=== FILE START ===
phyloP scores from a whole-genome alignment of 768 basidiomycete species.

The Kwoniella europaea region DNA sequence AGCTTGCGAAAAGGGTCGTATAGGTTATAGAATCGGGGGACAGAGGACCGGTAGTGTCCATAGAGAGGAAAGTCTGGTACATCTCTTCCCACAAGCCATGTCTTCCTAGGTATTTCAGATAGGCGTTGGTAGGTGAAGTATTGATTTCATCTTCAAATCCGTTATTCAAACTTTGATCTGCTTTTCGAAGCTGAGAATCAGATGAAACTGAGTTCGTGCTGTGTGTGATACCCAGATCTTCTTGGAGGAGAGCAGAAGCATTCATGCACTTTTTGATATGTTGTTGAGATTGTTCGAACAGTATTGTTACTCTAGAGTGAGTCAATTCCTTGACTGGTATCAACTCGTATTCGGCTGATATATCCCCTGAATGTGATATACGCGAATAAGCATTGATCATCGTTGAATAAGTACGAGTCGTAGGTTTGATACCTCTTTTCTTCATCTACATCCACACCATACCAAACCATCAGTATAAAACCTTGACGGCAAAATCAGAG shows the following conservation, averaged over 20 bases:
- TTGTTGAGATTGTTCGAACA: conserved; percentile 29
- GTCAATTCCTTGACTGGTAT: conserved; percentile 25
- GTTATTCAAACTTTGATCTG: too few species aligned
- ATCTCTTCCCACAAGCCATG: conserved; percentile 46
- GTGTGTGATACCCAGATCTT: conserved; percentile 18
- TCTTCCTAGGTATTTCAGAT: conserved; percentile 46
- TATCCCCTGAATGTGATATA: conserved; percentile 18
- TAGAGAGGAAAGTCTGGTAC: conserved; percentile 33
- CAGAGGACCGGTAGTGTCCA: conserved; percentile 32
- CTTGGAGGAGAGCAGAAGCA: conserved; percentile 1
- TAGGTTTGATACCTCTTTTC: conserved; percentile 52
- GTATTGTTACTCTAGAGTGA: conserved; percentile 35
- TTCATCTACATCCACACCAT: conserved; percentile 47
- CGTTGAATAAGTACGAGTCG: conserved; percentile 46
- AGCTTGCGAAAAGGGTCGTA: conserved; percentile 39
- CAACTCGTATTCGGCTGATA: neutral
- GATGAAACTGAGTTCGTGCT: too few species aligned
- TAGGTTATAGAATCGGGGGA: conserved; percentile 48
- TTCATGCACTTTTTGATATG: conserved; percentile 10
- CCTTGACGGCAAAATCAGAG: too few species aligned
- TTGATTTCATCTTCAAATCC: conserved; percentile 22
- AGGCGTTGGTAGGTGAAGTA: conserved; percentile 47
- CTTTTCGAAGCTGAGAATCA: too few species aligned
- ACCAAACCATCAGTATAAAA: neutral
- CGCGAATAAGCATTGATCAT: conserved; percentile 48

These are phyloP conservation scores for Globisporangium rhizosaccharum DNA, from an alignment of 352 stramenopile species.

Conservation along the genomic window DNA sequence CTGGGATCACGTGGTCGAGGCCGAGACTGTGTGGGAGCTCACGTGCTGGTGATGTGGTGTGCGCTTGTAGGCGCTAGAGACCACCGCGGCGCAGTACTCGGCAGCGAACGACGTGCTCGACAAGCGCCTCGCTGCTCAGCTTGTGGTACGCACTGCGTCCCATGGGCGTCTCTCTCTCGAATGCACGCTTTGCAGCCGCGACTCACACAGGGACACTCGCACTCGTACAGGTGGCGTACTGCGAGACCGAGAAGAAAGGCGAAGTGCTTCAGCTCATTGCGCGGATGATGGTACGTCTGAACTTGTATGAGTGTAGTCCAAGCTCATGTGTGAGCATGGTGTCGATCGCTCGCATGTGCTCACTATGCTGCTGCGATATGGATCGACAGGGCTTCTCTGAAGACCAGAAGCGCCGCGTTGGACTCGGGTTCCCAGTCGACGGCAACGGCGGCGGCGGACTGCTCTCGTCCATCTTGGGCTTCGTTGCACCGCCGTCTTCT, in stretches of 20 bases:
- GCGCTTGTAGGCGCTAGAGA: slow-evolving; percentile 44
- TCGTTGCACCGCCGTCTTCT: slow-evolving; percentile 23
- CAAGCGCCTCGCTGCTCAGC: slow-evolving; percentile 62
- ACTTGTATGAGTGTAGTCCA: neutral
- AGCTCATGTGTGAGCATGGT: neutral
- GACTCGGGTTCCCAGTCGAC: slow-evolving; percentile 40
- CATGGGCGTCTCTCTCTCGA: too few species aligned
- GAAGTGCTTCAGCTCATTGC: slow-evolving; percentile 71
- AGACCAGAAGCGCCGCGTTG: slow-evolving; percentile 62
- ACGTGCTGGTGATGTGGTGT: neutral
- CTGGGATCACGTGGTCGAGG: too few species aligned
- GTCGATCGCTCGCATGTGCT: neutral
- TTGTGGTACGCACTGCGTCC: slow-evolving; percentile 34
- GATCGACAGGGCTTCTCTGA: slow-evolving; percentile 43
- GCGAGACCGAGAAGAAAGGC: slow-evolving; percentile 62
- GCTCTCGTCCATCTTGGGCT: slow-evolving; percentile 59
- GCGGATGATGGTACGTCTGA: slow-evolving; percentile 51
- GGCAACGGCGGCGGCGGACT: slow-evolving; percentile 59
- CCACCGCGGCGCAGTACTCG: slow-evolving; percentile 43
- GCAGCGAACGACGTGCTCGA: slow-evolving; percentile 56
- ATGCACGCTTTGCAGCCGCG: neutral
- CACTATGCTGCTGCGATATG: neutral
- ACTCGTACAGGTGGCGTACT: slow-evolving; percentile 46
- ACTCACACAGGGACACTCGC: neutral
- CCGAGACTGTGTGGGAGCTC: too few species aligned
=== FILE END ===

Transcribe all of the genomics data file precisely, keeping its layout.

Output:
phyloP scores from a whole-genome alignment of 768 basidiomycete species.

The Kwoniella europaea region DNA sequence AGCTTGCGAAAAGGGTCGTATAGGTTATAGAATCGGGGGACAGAGGACCGGTAGTGTCCATAGAGAGGAAAGTCTGGTACATCTCTTCCCACAAGCCATGTCTTCCTAGGTATTTCAGATAGGCGTTGGTAGGTGAAGTATTGATTTCATCTTCAAATCCGTTATTCAAACTTTGATCTGCTTTTCGAAGCTGAGAATCAGATGAAACTGAGTTCGTGCTGTGTGTGATACCCAGATCTTCTTGGAGGAGAGCAGAAGCATTCATGCACTTTTTGATATGTTGTTGAGATTGTTCGAACAGTATTGTTACTCTAGAGTGAGTCAATTCCTTGACTGGTATCAACTCGTATTCGGCTGATATATCCCCTGAATGTGATATACGCGAATAAGCATTGATCATCGTTGAATAAGTACGAGTCGTAGGTTTGATACCTCTTTTCTTCATCTACATCCACACCATACCAAACCATCAGTATAAAACCTTGACGGCAAAATCAGAG shows the following conservation, averaged over 20 bases:
- TTGTTGAGATTGTTCGAACA: conserved; percentile 29
- GTCAATTCCTTGACTGGTAT: conserved; percentile 25
- GTTATTCAAACTTTGATCTG: too few species aligned
- ATCTCTTCCCACAAGCCATG: conserved; percentile 46
- GTGTGTGATACCCAGATCTT: conserved; percentile 18
- TCTTCCTAGGTATTTCAGAT: conserved; percentile 46
- TATCCCCTGAATGTGATATA: conserved; percentile 18
- TAGAGAGGAAAGTCTGGTAC: conserved; percentile 33
- CAGAGGACCGGTAGTGTCCA: conserved; percentile 32
- CTTGGAGGAGAGCAGAAGCA: conserved; percentile 1
- TAGGTTTGATACCTCTTTTC: conserved; percentile 52
- GTATTGTTACTCTAGAGTGA: conserved; percentile 35
- TTCATCTACATCCACACCAT: conserved; percentile 47
- CGTTGAATAAGTACGAGTCG: conserved; percentile 46
- AGCTTGCGAAAAGGGTCGTA: conserved; percentile 39
- CAACTCGTATTCGGCTGATA: neutral
- GATGAAACTGAGTTCGTGCT: too few species aligned
- TAGGTTATAGAATCGGGGGA: conserved; percentile 48
- TTCATGCACTTTTTGATATG: conserved; percentile 10
- CCTTGACGGCAAAATCAGAG: too few species aligned
- TTGATTTCATCTTCAAATCC: conserved; percentile 22
- AGGCGTTGGTAGGTGAAGTA: conserved; percentile 47
- CTTTTCGAAGCTGAGAATCA: too few species aligned
- ACCAAACCATCAGTATAAAA: neutral
- CGCGAATAAGCATTGATCAT: conserved; percentile 48

These are phyloP conservation scores for Globisporangium rhizosaccharum DNA, from an alignment of 352 stramenopile species.

Conservation along the genomic window DNA sequence CTGGGATCACGTGGTCGAGGCCGAGACTGTGTGGGAGCTCACGTGCTGGTGATGTGGTGTGCGCTTGTAGGCGCTAGAGACCACCGCGGCGCAGTACTCGGCAGCGAACGACGTGCTCGACAAGCGCCTCGCTGCTCAGCTTGTGGTACGCACTGCGTCCCATGGGCGTCTCTCTCTCGAATGCACGCTTTGCAGCCGCGACTCACACAGGGACACTCGCACTCGTACAGGTGGCGTACTGCGAGACCGAGAAGAAAGGCGAAGTGCTTCAGCTCATTGCGCGGATGATGGTACGTCTGAACTTGTATGAGTGTAGTCCAAGCTCATGTGTGAGCATGGTGTCGATCGCTCGCATGTGCTCACTATGCTGCTGCGATATGGATCGACAGGGCTTCTCTGAAGACCAGAAGCGCCGCGTTGGACTCGGGTTCCCAGTCGACGGCAACGGCGGCGGCGGACTGCTCTCGTCCATCTTGGGCTTCGTTGCACCGCCGTCTTCT, in stretches of 20 bases:
- GCGCTTGTAGGCGCTAGAGA: slow-evolving; percentile 44
- TCGTTGCACCGCCGTCTTCT: slow-evolving; percentile 23
- CAAGCGCCTCGCTGCTCAGC: slow-evolving; percentile 62
- ACTTGTATGAGTGTAGTCCA: neutral
- AGCTCATGTGTGAGCATGGT: neutral
- GACTCGGGTTCCCAGTCGAC: slow-evolving; percentile 40
- CATGGGCGTCTCTCTCTCGA: too few species aligned
- GAAGTGCTTCAGCTCATTGC: slow-evolving; percentile 71
- AGACCAGAAGCGCCGCGTTG: slow-evolving; percentile 62
- ACGTGCTGGTGATGTGGTGT: neutral
- CTGGGATCACGTGGTCGAGG: too few species aligned
- GTCGATCGCTCGCATGTGCT: neutral
- TTGTGGTACGCACTGCGTCC: slow-evolving; percentile 34
- GATCGACAGGGCTTCTCTGA: slow-evolving; percentile 43
- GCGAGACCGAGAAGAAAGGC: slow-evolving; percentile 62
- GCTCTCGTCCATCTTGGGCT: slow-evolving; percentile 59
- GCGGATGATGGTACGTCTGA: slow-evolving; percentile 51
- GGCAACGGCGGCGGCGGACT: slow-evolving; percentile 59
- CCACCGCGGCGCAGTACTCG: slow-evolving; percentile 43
- GCAGCGAACGACGTGCTCGA: slow-evolving; percentile 56
- ATGCACGCTTTGCAGCCGCG: neutral
- CACTATGCTGCTGCGATATG: neutral
- ACTCGTACAGGTGGCGTACT: slow-evolving; percentile 46
- ACTCACACAGGGACACTCGC: neutral
- CCGAGACTGTGTGGGAGCTC: too few species aligned